The next General Election is going to be closer than Labour optimists believe. Rishi Sunak is stealing some of their policies and pushing populist policies on crime and refugees.
Every seat will count and 20 odd from Scotland would come in handy for Labour. They have a chance of beginning a Tartan turnaround not only because the Scottish Nationalists are in trouble but crucially because the SNP is failing to deliver on central policies like health and education.
Nicola Sturgeon built an extraordinarily high level of support for the SNP on the twin promises of a better governed Scotland and independence. She failed to deliver on both. Many Scots will continue to consider that independence is the top priority but there are surely others who will realise that Westminster intransigence means the game is up for now and give Labour UK, a chance to help deliver better services north of the border too.
It is good news that a Muslim has been elected leader of a major party in Britain, but that is where the praise for Humza Yousaf ends. He won narrowly, has a poor ministerial record, is going to keep trying for gender reform and insulted his able opponent Kate Forbes by offering the former Finance Minister a post in rural affairs which she rightly refused.
Nicola Sturgeon kept a lid on dissent, perhaps too tightly. It blew off in this campaign, taking the shine off the SNP. It is Labour’s opportunity.
ALL CHANGE IN CUMBRIA
On Saturday local government in Cumbria undergoes its first shake up in 50 years with the return of a couple of old names. Two unitary all purpose authorities are to be set up. Cumberland in the north and west will embrace Carlisle, Allerdale and Copeland district councils. Westmoreland in the east and south will incorporate Barrow, South Lakeland and Eden councils in an authority stretching from Alston to Barrow.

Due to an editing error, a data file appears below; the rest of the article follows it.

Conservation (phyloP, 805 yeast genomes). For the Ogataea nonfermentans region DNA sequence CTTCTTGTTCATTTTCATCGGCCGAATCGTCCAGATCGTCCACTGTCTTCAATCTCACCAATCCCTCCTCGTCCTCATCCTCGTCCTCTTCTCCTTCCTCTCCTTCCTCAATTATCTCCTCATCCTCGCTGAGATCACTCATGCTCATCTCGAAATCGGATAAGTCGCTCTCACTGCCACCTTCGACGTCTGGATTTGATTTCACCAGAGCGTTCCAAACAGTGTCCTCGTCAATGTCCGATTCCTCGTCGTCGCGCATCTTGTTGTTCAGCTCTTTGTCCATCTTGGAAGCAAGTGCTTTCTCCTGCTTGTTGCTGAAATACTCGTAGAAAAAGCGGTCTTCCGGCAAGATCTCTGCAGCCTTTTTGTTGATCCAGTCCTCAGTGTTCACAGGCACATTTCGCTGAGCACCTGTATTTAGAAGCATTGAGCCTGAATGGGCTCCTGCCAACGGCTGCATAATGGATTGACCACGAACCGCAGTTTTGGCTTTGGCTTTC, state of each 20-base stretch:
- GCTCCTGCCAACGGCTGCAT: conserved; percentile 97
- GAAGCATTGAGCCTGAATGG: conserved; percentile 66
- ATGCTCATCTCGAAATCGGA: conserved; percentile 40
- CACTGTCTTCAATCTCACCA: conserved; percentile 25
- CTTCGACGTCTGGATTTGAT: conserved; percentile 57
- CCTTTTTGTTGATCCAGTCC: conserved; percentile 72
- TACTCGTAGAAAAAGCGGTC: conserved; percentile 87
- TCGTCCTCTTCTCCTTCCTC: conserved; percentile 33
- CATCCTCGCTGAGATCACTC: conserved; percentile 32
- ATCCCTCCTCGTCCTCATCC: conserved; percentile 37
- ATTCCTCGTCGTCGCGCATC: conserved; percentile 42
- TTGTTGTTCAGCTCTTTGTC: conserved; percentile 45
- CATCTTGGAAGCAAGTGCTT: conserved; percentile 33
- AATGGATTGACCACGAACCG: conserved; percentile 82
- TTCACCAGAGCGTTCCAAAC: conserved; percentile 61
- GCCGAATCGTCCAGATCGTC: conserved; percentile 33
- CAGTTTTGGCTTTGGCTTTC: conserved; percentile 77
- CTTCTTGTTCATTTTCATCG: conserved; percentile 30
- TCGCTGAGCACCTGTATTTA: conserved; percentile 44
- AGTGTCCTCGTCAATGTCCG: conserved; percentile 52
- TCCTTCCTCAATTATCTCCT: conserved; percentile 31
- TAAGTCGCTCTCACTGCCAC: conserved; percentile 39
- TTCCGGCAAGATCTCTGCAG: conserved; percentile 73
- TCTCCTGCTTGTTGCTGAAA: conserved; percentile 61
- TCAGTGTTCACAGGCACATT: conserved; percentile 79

The Labour leadership of Cumbria County Council went to court twice to try and stop the reform saying it was a Tory power grab. Well, it didn’t turn out that way in last May’s elections for the shadow councils. Labour won a solid majority in Cumberland and the Lib Dems did even better in Westmoreland.
The aim of the shakeup is partly to streamline services and accountability and partly to prepare the ground for devolution. However, as in Lancashire and Cheshire, the issue of elected mayors will rear its head again. Will voters in the new authority areas buy the government’s bribe of major powers and money in return for elected mayors?
At the other end of England, the Cornish have just said no to handing power to an elected mayor.
So the stop start, piecemeal reform of local government continues leading to a confused pattern that, business in particular, finds difficulty in dealing with.
Added to that, the local enterprise partnerships that replaced the unfairly criticised regional development agencies, are themselves being abolished.
It is to be hoped an incoming Labour government will return to the regional government, regional assemblies and unitary council model of John Prescott and then leave it alone.